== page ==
The death penalty around the world

The Star Malaysia - - Focus -

WITH the Govern­ment’s re­cent de­ci­sion to abol­ish the death penalty, Malaysia will join the nearly three quar­ters of coun­tries in the world which have abol­ished or ceased to use the death penalty, ac­cord­ing to Amnesty In­ter­na­tional.

Cap­i­tal pun­ish­ment cur­rently re­mains in place in 23 coun­tries, with China still be­lieved to be the “world’s top ex­e­cu­tioner”, ac­cord­ing to the rights group’s 2017 re­port.

Death penalty de­cline

Amnesty In­ter­na­tional says that at the end of last year, 142 coun­tries had abol­ished the death penalty in law or in prac­tice, with 106 end­ing it in law for all crimes.

The lat­est were Guinea and Mon­go­lia which in 2017 abol­ished cap­i­tal pun­ish­ment for all crimes, while Gu­atemala out­lawed it for civil crimes only.

Sub-Sa­ha­ran Africa made sig­nif­i­cant progress to­wards abo­li­tion with a big re­duc­tion in the num­ber of death sen­tences through­out the re­gion.

Only So­ma­lia and South Su­dan car­ried out ex­e­cu­tions in 2017 com­pared with five coun­tries in the re­gion in 2016.

Burk­ina Faso, Chad, Kenya and The Gam­bia, mean­while, took mea­sures to end the use of cap­i­tal pun­ish­ment by adopt­ing new leg­is­la­tion or in­tro­duc­ing Bills.

In Europe and cen­tral Asia, Be­larus was the only coun­try to have car­ried out the death sen­tence in 2017, with at least two ex­e­cu­tions, down from at least four the pre­vi­ous year. Kaza­khstan, Rus­sia and Ta­jik­istan main­tained mora­to­ri­ums.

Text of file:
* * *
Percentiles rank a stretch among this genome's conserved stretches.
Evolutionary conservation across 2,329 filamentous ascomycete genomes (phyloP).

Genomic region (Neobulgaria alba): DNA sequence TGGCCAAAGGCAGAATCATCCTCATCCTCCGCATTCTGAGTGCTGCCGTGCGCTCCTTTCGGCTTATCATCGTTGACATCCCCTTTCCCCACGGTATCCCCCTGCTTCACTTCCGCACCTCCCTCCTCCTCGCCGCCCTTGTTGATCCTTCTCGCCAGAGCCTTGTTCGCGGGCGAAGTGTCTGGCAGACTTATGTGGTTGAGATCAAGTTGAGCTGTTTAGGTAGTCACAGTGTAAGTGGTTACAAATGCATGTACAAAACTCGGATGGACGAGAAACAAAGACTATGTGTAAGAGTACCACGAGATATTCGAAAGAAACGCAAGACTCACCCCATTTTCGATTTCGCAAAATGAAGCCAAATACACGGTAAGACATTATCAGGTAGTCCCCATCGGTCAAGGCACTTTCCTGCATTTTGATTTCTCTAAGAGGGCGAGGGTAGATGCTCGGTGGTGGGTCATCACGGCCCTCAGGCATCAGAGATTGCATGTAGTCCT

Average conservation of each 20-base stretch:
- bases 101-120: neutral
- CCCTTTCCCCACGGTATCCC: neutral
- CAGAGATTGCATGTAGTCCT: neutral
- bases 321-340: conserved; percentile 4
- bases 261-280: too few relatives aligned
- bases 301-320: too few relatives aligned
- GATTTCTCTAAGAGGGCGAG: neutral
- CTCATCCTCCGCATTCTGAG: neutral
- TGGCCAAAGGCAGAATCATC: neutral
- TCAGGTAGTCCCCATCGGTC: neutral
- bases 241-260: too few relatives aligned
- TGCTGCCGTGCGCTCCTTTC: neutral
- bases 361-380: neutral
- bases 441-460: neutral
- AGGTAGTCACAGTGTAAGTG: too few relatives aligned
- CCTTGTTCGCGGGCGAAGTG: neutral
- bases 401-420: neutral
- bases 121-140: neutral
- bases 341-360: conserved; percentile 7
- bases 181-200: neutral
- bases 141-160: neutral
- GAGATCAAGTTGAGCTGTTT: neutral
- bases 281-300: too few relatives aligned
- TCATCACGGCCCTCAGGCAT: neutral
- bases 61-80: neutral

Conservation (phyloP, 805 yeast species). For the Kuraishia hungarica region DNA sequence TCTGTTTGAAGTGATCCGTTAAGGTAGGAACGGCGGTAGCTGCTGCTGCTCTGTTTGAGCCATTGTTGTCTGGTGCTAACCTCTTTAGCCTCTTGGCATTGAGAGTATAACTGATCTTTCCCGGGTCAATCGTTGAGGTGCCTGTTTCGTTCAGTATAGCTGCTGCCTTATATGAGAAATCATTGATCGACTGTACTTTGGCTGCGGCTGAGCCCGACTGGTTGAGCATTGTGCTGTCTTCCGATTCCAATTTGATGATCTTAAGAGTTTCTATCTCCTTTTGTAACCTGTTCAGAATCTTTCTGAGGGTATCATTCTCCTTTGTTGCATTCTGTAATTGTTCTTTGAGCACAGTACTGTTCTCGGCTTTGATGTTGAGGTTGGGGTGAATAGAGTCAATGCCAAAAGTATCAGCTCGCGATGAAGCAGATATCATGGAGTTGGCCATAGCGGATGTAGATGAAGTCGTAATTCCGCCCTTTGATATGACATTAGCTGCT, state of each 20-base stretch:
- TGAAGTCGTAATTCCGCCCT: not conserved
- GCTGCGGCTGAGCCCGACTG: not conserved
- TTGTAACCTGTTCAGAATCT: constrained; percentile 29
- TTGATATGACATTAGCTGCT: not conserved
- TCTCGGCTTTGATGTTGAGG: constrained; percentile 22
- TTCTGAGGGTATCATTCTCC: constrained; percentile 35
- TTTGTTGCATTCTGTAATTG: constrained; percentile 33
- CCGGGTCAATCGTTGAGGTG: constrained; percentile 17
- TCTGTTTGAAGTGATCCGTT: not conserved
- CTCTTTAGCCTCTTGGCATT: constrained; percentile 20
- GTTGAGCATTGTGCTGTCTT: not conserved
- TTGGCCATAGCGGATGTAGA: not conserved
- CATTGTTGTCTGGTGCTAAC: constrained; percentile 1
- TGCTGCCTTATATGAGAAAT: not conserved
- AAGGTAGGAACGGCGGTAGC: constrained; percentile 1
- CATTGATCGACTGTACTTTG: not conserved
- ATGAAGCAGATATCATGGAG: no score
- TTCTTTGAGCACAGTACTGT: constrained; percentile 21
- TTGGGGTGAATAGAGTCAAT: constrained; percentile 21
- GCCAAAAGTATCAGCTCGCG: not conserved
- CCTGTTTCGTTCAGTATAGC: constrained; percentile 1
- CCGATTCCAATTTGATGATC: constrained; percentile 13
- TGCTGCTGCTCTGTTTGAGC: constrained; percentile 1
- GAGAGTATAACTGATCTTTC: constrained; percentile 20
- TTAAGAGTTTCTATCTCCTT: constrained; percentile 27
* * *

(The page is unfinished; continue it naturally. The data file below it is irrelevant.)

Still ex­e­cut­ing

There were 993 ex­e­cu­tions recorded in 2017 in 23 coun­tries, a de­crease of 4% from 2016 and 39% from 2015, which was a peak year with 1,634 ex­e­cu­tions.

Amnesty’s num­bers do not in­clude the “thou­sands” it says are be­lieved to have been ex­e­cuted in China, which clas­si­fies this in­for­ma­tion as a state se­cret.

Ex­clud­ing China, Amnesty says Iran, Saudi Ara­bia, Iraq and Pak­istan – in that or­der – car­ried out 84% of all ex­e­cu­tions in 2017. Com­pared with the pre­vi­ous year, the fig­ures were down by 31% in Pak­istan and 11% in Iran.

Iran car­ried out around 30 ex­e­cu­tions in pub­lic.

Bahrain, Jor­dan, Kuwait and the United Arab Emi­rates took up ex­e­cu­tions again in 2017.

Con­versely, Amnesty recorded no ex­e­cu­tions in five coun­tries that had ap­plied the death penalty in 2016: Botswana, In­done­sia, Nige­ria, Su­dan and Tai­wan, though the

lat­ter did ex­e­cute one man in Au­gust this year.

For the ninth con­sec­u­tive year the United States was the only coun­try on the Amer­i­can con­ti­nent to ex­e­cute pris­on­ers, with 23 recorded.

The United States and Ja­pan, where there were four ex­e­cu­tions in 2017, were the only coun­tries in the G8 group of lead­ing economies

to carry out ex­e­cu­tions.

In July Ja­pan ex­e­cuted the 13 Aum Shin­rikyo cult mem­bers sen­tenced to death for their role in the fa­tal 1995 sarin at­tack on the Tokyo sub­way.

Coun­tries car­ry­ing out the penalty last year used meth­ods rang­ing from de­cap­i­ta­tion to hang­ing, fir­ing squad and lethal in­jec­tion, Amnesty says. — AFP

— Reuters

Tak­ing a stand: Amnesty In­ter­na­tional demon­stra­tors protest­ing against the death penalty out­side the Bang Kwang Cen­tral Prison in Bangkok, Thai­land.

Bri­tish legacy: Ex­e­cu­tions in Malaysia are cur­rently manda­tory for mur­der, kid­nap­ping, pos­ses­sion of firearms and drug traf­fick­ing, among other crimes, and is car­ried out by hang­ing.

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